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Original Article | Similarities and Differences Between Engagement and Workaholism among Finnish Judges hand, flexible work arrangements and autonomy may enhance work engagement and thriving at work followed by other positive outcomes, but on the other, this flexibility may also pave the way for extensive working and workaholic tendencies, with detrimental consequences for well-being. Moreover, in the flexible and autonomous working conditions described above, it is not entirely clear whether positive states, such as work engagement and negative work orientations (e.g. workaholism), are completely distinct from each other particularly among employees who work hard and who have high responsibility at work. Indeed, several scholars have recently suggested that there may be a downside to work engagement, which, for example, could lead to workaholism over time.3,20 The general aim of this study was to address the differences and similarities between work engagement and workaholism, regarding a variety of outcomes (at individual, work-family and organizational level), among Finnish judges. In addition, we explored the role of personal and social job resources (core self-evaluations and social capital) in work engagement and workaholism. We aimed at investigating, whether engagement – in addition to its positive correlates – could also have negative correlates similar to workaholism or even associate with workaholism, which would suggest that engagement could be even “too good to be true”.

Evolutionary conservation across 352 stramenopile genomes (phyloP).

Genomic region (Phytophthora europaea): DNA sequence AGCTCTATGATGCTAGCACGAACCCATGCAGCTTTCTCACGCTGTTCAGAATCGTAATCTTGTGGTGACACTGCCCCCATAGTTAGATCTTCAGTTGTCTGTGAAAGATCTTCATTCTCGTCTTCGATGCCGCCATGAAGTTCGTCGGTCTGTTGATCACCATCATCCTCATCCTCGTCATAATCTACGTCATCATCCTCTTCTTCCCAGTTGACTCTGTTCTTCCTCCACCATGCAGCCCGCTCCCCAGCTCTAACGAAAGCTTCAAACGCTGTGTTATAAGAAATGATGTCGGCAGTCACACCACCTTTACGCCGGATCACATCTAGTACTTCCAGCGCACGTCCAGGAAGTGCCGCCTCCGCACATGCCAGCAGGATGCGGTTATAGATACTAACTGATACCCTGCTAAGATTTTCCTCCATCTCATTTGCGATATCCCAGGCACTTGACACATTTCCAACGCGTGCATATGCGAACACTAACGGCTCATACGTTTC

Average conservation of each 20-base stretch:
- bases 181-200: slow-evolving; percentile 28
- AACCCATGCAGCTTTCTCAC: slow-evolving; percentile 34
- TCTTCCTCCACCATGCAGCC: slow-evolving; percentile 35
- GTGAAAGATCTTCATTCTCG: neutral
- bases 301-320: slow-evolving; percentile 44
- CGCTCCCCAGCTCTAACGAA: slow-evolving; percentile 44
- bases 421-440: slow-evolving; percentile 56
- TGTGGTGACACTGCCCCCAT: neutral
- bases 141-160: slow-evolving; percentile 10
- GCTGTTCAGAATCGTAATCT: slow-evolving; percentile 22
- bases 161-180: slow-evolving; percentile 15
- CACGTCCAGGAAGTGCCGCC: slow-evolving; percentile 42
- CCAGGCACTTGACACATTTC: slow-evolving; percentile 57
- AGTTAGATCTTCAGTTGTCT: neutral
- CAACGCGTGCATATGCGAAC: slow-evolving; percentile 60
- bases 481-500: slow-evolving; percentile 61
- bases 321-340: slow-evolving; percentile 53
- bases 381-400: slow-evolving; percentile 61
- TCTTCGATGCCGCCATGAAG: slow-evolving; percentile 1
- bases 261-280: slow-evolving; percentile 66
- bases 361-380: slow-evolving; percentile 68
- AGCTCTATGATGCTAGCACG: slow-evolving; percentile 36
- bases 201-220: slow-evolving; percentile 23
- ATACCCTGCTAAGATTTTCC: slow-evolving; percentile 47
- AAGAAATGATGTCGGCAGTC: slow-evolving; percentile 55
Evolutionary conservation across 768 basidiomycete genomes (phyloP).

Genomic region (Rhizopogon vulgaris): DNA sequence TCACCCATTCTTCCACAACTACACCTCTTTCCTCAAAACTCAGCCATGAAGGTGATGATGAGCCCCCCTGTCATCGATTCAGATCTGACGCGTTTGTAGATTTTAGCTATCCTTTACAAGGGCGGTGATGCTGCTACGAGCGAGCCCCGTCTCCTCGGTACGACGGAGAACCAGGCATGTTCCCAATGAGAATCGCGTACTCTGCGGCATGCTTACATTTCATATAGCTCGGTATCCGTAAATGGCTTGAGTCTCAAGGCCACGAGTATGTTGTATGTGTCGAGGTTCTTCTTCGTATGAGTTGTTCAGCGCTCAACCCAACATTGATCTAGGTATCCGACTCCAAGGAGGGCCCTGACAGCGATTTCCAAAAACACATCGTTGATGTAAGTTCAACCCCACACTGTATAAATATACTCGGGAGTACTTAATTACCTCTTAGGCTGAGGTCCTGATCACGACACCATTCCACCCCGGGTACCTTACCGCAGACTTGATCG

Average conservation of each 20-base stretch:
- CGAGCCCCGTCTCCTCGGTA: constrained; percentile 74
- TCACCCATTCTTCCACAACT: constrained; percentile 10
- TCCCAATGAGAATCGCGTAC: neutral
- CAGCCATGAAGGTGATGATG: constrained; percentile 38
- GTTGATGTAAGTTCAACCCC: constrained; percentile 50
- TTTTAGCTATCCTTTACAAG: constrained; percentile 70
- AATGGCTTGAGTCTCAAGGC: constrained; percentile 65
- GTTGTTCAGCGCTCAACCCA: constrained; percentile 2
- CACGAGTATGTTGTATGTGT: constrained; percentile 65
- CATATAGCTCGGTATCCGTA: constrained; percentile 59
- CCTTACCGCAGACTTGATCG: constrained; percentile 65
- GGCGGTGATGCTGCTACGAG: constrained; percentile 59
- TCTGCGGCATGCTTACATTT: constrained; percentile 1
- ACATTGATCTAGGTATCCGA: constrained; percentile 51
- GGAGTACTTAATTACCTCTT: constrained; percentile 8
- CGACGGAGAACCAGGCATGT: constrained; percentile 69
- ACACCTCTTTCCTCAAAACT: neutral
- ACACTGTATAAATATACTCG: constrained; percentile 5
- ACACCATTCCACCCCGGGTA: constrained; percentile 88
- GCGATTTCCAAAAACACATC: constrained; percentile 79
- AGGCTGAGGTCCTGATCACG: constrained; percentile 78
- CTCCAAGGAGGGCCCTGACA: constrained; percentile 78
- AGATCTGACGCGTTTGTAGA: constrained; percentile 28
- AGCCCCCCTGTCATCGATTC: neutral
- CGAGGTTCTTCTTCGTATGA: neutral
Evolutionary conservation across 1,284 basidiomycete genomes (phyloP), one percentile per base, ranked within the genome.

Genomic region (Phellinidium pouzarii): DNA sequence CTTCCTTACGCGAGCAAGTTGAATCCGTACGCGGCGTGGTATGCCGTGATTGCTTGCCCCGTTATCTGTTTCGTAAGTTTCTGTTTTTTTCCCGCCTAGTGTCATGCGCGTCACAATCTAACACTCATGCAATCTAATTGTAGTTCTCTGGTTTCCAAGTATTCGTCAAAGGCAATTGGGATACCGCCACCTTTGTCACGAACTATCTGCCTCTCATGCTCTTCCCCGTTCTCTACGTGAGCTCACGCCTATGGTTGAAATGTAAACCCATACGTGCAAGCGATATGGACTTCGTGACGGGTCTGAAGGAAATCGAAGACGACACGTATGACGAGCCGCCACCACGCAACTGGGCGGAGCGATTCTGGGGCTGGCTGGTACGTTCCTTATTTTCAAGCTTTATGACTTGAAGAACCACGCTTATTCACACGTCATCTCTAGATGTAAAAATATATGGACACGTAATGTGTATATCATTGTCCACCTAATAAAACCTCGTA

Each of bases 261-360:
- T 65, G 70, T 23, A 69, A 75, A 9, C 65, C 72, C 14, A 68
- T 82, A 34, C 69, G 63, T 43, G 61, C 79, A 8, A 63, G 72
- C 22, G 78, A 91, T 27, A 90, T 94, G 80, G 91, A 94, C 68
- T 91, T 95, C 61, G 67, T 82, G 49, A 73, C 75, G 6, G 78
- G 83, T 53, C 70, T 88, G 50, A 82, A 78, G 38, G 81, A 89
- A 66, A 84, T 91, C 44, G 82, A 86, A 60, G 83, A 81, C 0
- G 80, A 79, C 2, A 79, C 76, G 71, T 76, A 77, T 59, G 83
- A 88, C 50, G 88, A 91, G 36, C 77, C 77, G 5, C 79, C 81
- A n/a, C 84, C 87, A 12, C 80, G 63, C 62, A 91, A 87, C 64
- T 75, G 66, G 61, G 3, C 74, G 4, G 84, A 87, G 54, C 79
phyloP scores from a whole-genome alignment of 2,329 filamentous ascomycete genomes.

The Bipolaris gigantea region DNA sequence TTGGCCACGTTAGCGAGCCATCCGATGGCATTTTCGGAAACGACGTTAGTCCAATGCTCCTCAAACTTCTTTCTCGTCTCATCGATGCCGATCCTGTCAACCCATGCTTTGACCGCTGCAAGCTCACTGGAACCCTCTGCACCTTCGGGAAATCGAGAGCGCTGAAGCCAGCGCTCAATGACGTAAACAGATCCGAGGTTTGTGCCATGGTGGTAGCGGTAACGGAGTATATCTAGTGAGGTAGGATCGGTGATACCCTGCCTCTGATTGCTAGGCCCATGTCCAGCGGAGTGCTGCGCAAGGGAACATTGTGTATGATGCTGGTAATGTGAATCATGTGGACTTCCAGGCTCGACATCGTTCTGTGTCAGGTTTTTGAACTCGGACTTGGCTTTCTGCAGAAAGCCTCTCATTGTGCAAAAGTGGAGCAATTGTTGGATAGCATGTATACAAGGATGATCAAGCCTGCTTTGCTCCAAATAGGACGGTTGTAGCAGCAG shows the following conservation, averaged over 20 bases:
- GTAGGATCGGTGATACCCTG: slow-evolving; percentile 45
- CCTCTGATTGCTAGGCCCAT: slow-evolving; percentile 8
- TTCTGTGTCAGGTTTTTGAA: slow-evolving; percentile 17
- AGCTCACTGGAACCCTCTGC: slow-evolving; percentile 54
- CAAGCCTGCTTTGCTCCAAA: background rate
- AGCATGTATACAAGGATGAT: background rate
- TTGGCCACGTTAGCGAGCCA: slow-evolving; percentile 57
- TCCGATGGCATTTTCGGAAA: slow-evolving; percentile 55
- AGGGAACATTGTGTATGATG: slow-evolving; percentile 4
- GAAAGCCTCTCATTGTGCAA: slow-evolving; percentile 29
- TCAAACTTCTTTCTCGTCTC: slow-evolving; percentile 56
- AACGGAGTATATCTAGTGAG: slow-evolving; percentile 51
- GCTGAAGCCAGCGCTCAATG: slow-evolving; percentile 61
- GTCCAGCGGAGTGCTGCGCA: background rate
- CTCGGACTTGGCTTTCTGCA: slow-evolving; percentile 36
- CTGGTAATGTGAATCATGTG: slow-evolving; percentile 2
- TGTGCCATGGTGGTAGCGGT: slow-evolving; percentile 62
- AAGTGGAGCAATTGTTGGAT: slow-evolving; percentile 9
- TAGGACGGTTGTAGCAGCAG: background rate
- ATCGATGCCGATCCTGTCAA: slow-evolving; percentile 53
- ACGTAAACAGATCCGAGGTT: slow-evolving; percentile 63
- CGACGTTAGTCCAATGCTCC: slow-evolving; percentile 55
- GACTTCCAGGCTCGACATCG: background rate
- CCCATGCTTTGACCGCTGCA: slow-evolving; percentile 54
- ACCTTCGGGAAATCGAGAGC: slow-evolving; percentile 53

Work engagement and workaholism Work engagement is defined as a positive, fulfilling, work-related state of mind that is characterized by vigor, dedication and absorption.42 Vigor refers to high levels of energy and mental resilience while working, the willingness to invest effort in one’s work, the ability to avoid being easily fatigued, and persistence in the face of difficulties. Dedication refers to strong involvement in one’s work accompanied by feelings of enthusiasm and significance, and by a sense of pride and inspiration. Absorption refers to a state in which individuals are fully concentrated and engrossed in their activities, whereby time passes quickly and they find it difficult to detach themselves from work. In contrast, workaholism has been defined as the tendency to work excessively hard and to be obsessed with work, which manifests itself through working compulsively.46 Thus, workaholism consists of two main dimensions: (a) a strong inner drive to work hard, that leads to working compulsively, in combination with (b) high effort expenditure, that leads to working excessively.53 At first glance, it seems there are some similarities between work engagement and workaholism. For instance, engaged employees work hard (vigor), are involved (dedicated) and feel happily engrossed (involved) in their work. Workaholics also work hard and are dedicated to their jobs. However the main difference is that engaged workers work hard because they like and enjoy work for its own sake, whereas workaholics are driven by a strong inner obsession with their job. Moreover, previous studies suggest that engaged employees are generally satisfied with their jobs and their lives, whereas workaholics are not.53 It appears that engagement and workaholism are conceptually different, although some authors argue that workaholism may also have positive consequences for both workaholics and the organizations they work for since they are devoted to their work.28,34 However, only a few empirical studies43,44,46 of Dutch and Japanese employees have addressed the relationships between Ciencia & Trabajo | YEAR 14 | Special Issue | MARCH 2012 | www.cienciaytrabajo.cl | 72/80